The 19-year-old from Clitheroe birdied the last to post a 69 and finish on six under par 282 but it was then discovered that she and playing partner Jane Park had signed for their scores on each other’s cards. A Rules official was called to the Recorders Area and she adjudged that the situation was covered by Decision 6-6d/4 and that no penalty should be applied.
Lamb then had to wait for most of the afternoon until her nearest challenger, Irish World No. 1 Leona Maguire, returned a 75 for it to be confirmed that she had won the amateur prize by three shots. Swedish amateur international My Leander also played all four rounds and closed with a 79 to finish on nine over par 297.
“It has been a fantastic week,” Lamb said. “I have played very well and it was nice to finish with a birdie.
“As an amateur, you play a lot of links golf, and I think that helped me this week,” she added. “It’s all been a bit crazy but I’m delighted to know I can compete at this sort of level. It gives me a lot of confidence.”
I K Kim moved a significant step closer to claiming her long-awaited first major title when she carded a 66 to storm into a six-shot lead after the third round of the Ricoh Women’s British Open at Kingsbarns Golf Links.
The 29-year-old Korean goes into the final round on 17 under par 199 and with a great chance to bury the memories of the one-foot putt she missed on the 72nd green at the 2012 Kraft Nabisco (now the ANA Inspiration) where she went on to lose the subsequent play-off to Sun Young Yoo.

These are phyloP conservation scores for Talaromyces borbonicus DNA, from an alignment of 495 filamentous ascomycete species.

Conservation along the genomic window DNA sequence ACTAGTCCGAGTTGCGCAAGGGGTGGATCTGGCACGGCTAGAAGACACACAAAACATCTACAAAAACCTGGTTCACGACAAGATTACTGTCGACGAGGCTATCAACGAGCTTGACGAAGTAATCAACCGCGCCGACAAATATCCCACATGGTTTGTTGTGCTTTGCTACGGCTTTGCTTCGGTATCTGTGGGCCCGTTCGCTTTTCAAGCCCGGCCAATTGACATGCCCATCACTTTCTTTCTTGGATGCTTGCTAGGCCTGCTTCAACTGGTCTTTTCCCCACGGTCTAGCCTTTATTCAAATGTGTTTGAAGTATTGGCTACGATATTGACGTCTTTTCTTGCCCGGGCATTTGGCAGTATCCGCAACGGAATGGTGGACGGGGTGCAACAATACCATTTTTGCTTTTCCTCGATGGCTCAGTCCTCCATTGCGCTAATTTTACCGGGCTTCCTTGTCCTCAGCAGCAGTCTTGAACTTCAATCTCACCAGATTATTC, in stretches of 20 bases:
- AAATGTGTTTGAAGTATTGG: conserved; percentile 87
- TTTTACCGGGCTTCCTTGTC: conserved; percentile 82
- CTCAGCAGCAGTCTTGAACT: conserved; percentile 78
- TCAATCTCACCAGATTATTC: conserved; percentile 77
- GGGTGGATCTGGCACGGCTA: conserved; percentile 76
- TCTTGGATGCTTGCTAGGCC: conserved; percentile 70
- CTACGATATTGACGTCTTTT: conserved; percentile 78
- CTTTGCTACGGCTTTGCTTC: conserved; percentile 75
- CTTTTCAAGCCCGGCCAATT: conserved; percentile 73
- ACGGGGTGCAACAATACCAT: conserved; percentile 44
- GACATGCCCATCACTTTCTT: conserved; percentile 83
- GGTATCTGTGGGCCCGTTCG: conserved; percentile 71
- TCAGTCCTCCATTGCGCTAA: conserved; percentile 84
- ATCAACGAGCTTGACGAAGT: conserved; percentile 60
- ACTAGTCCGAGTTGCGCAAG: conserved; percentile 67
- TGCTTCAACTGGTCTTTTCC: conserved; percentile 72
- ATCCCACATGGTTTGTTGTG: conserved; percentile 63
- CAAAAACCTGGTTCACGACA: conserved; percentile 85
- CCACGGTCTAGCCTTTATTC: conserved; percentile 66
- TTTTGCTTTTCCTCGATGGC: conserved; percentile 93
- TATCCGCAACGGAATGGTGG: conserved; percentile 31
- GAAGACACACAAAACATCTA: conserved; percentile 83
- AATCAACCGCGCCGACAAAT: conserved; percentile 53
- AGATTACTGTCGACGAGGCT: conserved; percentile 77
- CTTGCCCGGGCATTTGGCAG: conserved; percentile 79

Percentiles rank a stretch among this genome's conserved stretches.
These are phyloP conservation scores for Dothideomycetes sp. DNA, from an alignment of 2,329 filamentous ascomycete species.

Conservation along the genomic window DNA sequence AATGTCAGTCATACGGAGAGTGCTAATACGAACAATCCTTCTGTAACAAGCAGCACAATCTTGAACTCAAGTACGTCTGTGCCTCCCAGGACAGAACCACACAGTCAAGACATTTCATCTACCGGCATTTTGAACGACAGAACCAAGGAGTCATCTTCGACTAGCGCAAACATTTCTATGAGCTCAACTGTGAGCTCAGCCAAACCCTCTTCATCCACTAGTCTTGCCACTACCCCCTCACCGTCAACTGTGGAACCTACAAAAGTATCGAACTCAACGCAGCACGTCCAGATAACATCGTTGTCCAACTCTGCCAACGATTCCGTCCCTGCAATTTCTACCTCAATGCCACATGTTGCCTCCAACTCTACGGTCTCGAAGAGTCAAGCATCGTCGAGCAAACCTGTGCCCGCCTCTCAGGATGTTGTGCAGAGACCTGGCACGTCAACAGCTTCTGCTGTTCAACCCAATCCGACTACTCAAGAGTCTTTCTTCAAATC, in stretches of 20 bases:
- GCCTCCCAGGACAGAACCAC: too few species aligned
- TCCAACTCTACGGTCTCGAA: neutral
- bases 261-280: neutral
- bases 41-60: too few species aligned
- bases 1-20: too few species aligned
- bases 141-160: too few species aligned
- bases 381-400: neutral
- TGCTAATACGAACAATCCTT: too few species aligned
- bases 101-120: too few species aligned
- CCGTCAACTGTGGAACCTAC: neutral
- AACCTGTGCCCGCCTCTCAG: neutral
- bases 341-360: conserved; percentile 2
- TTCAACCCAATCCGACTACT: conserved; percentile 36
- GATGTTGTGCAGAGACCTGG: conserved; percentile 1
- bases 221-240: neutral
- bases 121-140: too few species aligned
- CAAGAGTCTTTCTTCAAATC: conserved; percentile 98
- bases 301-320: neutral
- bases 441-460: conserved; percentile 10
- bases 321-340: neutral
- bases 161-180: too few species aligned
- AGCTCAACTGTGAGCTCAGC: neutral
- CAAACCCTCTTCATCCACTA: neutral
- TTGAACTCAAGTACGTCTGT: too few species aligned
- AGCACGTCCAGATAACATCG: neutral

In the meantime, she already has a record to celebrate with her 199-aggregate shaving one shot off the previous 54-hole record set by eventual winner, Ariya Jutanugarn, 12 months ago at Woburn. Her six-shot advantage at this stage also equals the previous record, achieved by Lorena Ochoa at St Andrews back in 2007.
Kim’s nearest challengers heading into the final round are England’s Georgia Hall, who four-putted the 17th but still carded a two under par 70 and Thailand’s Moriya Junatugarn, whose 67 gives her an outside chance of succeeding younger sister, Ariya, as champion.
“It was a lot of fun out there,” she said. “I think I’m finally able to let go of that (what happened in 2012) and that’s why I’m playing so well. Now, I just want to enjoy tonight and then whatever happens tomorrow, I’ll take.”
There were also big moves made by 2015 champion, Inbee Park, who equalled the course record 64 set by Michelle Wie in Thursday’s first round to move up into a share fourth place with America’s Ally McDonald on ten under par 206 and by 2013 winner, Stacy Lewis, who carded a 65 to claim sole possession of sixth place on 207.
Kim has won six times on the LPGA Tour but now has a great chance to become the latest Asian major winner after playing her last 35 holes without dropping a single shot. She made her intentions clear when she stormed to the turn in 32 with birdies at the second, fifth, six and seventh and then cruised home with further birdies at the 11th and 12th.